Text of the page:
This morning, the U.S. Supreme Court refused to answer the question of whether federal courts have the power to scrutinize FCC orders. In the decision being challenged, the Fourth Circuit Court of Appeals held that the trial court must follow a 2006 FCC order finding that a fax offering free services is an “unsolicited advertisement” under the TCPA.
The justices believed that two significant questions were not addressed before the Court of Appeals:
- whether the challenged 2006 FCC order is the equivalent of a “legislative rule” that has the “force and effect of law” or is an “interpretive rule” that merely advises the public of the FCC’s stance on an issue; and
- Whether the petitioner, PDR Network, a health information services provider, had a “prior” and “adequate” opportunity to seek judicial review of the FCC’s order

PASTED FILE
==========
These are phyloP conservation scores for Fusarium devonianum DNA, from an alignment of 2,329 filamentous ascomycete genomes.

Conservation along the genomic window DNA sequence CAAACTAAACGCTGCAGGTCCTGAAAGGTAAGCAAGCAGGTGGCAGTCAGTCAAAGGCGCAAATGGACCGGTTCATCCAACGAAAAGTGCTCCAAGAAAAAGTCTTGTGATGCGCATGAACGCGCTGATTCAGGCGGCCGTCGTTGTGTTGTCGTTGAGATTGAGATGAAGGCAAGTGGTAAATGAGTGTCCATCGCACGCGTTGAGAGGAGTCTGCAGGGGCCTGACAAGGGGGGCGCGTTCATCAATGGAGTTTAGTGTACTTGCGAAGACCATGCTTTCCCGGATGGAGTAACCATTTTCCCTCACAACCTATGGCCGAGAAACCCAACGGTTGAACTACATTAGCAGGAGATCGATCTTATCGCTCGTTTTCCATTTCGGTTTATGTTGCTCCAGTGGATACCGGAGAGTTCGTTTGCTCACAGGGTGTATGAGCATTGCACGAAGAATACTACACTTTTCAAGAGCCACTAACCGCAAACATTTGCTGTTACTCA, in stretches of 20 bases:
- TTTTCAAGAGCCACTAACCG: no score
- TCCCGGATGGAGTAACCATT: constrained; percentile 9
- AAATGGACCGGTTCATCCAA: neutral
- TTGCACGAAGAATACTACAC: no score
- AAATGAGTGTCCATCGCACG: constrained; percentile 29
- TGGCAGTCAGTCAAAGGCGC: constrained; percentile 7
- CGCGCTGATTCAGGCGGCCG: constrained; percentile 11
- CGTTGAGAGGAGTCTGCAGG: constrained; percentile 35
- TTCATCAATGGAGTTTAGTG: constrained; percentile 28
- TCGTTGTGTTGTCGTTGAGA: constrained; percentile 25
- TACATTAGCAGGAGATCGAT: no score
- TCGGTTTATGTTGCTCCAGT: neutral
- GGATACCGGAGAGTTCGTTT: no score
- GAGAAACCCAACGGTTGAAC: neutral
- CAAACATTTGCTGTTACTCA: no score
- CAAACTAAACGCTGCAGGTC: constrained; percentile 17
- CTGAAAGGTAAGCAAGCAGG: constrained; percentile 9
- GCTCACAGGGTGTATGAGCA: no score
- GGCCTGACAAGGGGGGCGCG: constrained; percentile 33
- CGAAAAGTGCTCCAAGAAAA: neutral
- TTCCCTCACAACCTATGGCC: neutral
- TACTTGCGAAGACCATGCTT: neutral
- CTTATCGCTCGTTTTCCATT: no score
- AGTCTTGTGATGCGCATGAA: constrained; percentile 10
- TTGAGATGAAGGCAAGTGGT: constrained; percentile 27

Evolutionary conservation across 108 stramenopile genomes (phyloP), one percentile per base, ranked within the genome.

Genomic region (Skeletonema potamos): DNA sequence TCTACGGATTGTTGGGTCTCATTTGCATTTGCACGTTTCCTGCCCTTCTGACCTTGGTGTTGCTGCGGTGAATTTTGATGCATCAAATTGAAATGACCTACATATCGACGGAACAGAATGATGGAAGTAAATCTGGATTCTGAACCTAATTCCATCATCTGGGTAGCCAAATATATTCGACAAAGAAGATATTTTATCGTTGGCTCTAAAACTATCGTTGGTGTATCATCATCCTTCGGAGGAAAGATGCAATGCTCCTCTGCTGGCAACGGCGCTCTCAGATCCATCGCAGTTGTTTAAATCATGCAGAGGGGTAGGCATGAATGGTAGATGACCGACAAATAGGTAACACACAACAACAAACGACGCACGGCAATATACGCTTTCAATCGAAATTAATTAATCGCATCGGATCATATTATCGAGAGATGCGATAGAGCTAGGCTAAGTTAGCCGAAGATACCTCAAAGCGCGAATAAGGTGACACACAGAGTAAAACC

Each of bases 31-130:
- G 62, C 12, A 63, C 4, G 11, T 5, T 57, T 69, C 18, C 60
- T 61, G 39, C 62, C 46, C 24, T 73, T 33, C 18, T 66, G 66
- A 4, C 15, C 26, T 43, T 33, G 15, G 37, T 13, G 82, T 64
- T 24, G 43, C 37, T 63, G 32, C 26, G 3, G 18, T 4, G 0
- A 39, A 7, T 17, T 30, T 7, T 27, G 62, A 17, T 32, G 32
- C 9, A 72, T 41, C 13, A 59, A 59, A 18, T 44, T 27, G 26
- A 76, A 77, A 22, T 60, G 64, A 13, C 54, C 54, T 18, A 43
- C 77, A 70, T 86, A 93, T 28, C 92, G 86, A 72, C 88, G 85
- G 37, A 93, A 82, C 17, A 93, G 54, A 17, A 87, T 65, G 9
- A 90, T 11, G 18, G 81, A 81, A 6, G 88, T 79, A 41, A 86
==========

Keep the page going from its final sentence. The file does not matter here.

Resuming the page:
As a result, the Supreme Court returned the matter to the Court of Appeals to rule on those preliminary issues. Justice Breyer wrote the majority opinion and was joined by Chief Justice Roberts and Justices Ginsburg, Sotomayor, and Kagan. The remaining justices concurred.
This leaves unanswered the clash between the Chevron doctrine – which allows courts some latitude in interpreting agency decisions –and the Hobbs Act – which requires district courts to defer to the agency. This question also presents potential to impact district courts’ ability to question FCC guidance on a multitude of issues under the TCPA.
* Kayley Lew contributed to this post.
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